Thursday, December 13, 2007

The UN of NoVa


I live in an area of Northern Virginia that is truly a melting pot – where virtually everyone is from somewhere else. I remember hearing that there were some 35 languages represented at our local elementary school.

After working with the mostly Hispanic pregnant teenagers this morning, I went to the fabric store to return some felt squares. Rosamaria was at the cash register again, looking a little frazzled because she was the only cashier and the line was getting longer. After I showed her the felt I wanted to return, she smiled and said, “You buy from me?” “Yes,” I replied, remembering the painfully long wait as she insisted she had to scan each of the 36 pieces instead of scanning and hitting “quantity 12" 3 times. She was still not convinced there was any other way so the return was a repeat of the 36 scans as the line got even longer.

Near the end an Asian man appeared in front of her cash register saying “Where can I get a car?” I knew he meant a shopping cart, but I could see the wheels in Rosamaria’s head turning as she said, “What you mean?” He demonstrated pushing the cart and she pointed him in the right direction.

Upon completion of each transaction, she never failed to wish each customer “Happy Merry Christmas.” But it was so obvious that she would much rather be speaking Spanish.

Another country visited as I stopped at a local gas station to try to deal with the fact that my windshield wiper was not clearing the driver side of the windshield, an increasing problem as it started to rain harder. The attendant was probably from Pakistan or some other country in the Middle East.

He immediately replaced the blades and charged me $20, which would have been fine, but the problem was no better. When I asked him to take another look, he immediately started bending the hell out of my wiper arm, while I’m thinking, “This is a Volvo. Please don’t break it because every part is seriously overpriced.” He finally took it into a bay and did something that made it marginally better. I decided to leave well enough alone and escape before I needed to buy the Volvo part.

Back to my shrinking enclave of American born families. I’m afraid we are a dying breed as we are slowly being overtaken by representatives from the rest of the world. It’s so interesting to think how this area has changed in the past 30 years.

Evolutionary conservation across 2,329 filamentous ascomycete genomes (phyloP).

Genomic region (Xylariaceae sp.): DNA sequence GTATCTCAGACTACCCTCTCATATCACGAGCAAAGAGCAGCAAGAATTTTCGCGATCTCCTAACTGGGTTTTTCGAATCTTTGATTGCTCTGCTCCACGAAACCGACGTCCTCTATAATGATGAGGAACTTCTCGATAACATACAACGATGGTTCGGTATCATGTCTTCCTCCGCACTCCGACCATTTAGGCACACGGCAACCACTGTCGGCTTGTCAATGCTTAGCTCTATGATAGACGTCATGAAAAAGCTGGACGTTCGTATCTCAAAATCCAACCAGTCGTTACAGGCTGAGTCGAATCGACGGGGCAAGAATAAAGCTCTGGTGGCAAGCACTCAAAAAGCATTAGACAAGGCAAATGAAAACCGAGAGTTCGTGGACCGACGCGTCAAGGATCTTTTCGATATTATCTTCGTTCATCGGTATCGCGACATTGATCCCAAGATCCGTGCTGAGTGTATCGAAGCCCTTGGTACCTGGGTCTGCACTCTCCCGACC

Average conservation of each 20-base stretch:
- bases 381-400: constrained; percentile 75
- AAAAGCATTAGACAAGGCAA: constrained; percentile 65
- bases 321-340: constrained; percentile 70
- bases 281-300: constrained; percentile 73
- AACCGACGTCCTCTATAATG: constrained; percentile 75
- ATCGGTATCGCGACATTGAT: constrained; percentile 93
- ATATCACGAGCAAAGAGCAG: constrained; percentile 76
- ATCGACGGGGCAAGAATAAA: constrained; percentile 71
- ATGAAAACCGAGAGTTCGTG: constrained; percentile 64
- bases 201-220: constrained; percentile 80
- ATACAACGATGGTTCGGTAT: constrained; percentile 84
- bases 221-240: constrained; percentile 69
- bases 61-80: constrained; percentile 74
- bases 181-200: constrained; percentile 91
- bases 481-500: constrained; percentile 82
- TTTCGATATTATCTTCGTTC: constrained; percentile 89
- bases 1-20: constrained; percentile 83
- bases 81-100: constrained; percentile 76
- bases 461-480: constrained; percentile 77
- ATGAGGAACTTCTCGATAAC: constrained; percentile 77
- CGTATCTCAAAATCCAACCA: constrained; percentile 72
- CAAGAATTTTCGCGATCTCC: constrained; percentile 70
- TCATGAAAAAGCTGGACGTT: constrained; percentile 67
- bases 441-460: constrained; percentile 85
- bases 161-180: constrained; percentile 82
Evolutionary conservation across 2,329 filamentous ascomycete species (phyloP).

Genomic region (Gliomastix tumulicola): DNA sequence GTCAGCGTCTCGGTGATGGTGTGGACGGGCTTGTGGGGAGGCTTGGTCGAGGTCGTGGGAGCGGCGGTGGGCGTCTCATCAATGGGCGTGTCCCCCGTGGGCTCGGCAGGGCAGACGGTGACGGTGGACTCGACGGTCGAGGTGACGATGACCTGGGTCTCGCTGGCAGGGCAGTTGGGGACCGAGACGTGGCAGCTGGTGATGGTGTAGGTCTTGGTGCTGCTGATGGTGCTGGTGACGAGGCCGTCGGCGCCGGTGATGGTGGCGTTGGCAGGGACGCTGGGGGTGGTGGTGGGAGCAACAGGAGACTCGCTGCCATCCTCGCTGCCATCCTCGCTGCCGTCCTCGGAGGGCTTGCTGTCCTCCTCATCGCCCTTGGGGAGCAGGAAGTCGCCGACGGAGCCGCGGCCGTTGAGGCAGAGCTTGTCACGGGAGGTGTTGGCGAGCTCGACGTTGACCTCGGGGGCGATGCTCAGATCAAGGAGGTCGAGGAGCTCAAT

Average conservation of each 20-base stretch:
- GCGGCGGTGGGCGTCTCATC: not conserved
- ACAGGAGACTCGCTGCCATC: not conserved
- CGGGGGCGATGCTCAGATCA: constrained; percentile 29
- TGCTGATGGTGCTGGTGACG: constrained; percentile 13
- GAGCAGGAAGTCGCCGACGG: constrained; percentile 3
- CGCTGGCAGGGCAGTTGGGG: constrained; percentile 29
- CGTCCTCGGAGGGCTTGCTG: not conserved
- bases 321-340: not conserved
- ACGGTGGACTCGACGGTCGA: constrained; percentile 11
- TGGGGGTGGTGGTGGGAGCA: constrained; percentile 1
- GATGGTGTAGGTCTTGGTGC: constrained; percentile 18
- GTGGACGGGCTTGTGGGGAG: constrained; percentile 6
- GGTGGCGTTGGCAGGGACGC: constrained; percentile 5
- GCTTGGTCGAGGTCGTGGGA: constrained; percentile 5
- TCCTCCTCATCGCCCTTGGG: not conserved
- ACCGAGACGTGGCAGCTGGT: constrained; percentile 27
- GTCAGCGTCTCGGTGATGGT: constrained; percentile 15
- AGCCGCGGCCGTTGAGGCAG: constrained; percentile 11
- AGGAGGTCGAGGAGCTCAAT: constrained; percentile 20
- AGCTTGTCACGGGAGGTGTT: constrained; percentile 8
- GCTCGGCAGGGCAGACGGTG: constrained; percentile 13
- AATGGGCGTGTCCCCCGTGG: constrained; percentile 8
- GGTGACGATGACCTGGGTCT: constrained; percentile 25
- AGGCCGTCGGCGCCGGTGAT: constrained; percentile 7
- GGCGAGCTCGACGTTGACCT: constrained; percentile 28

12 Comments:

Blogger steve said...

Years ago at a Hotel kitchen, a very educated Bartender from the Ivory Coast came to me looking for as "can of fire". It took a while, but I finally found that what he wanted was Sterno.
It was like the scene from tarzan where the native says
"Big Bird come...take man away"

3:20 PM  
Blogger Barbara said...

Steve -- But of course, a can of Sterno is definitely a "can of fire." It's all about communication and sometimes there are optional approaches.

6:39 PM  
Blogger media concepts said...

I wrote a post a long time ago about the Super Chicken in Falls Church, where I was the only Gringo. Although I didn't have much success getting my food, I think it's all a hopeful sign.

2:33 AM  
Blogger GEWELS said...

I suppose to the Native Americans our ancestors were all "representatives of other countries".
Ah, America- She is a great country, no? (that last was said with an Italian accent)

7:18 AM  
Blogger Barbara said...

Matt, Gewels -- I do like living in a diverse community. I keep thinking what a great international dinner we could have if everyone brought their favorite dish!

It's totally a different feeling from being in downtown Bethesda!

8:15 AM  
Blogger Reya Mellicker said...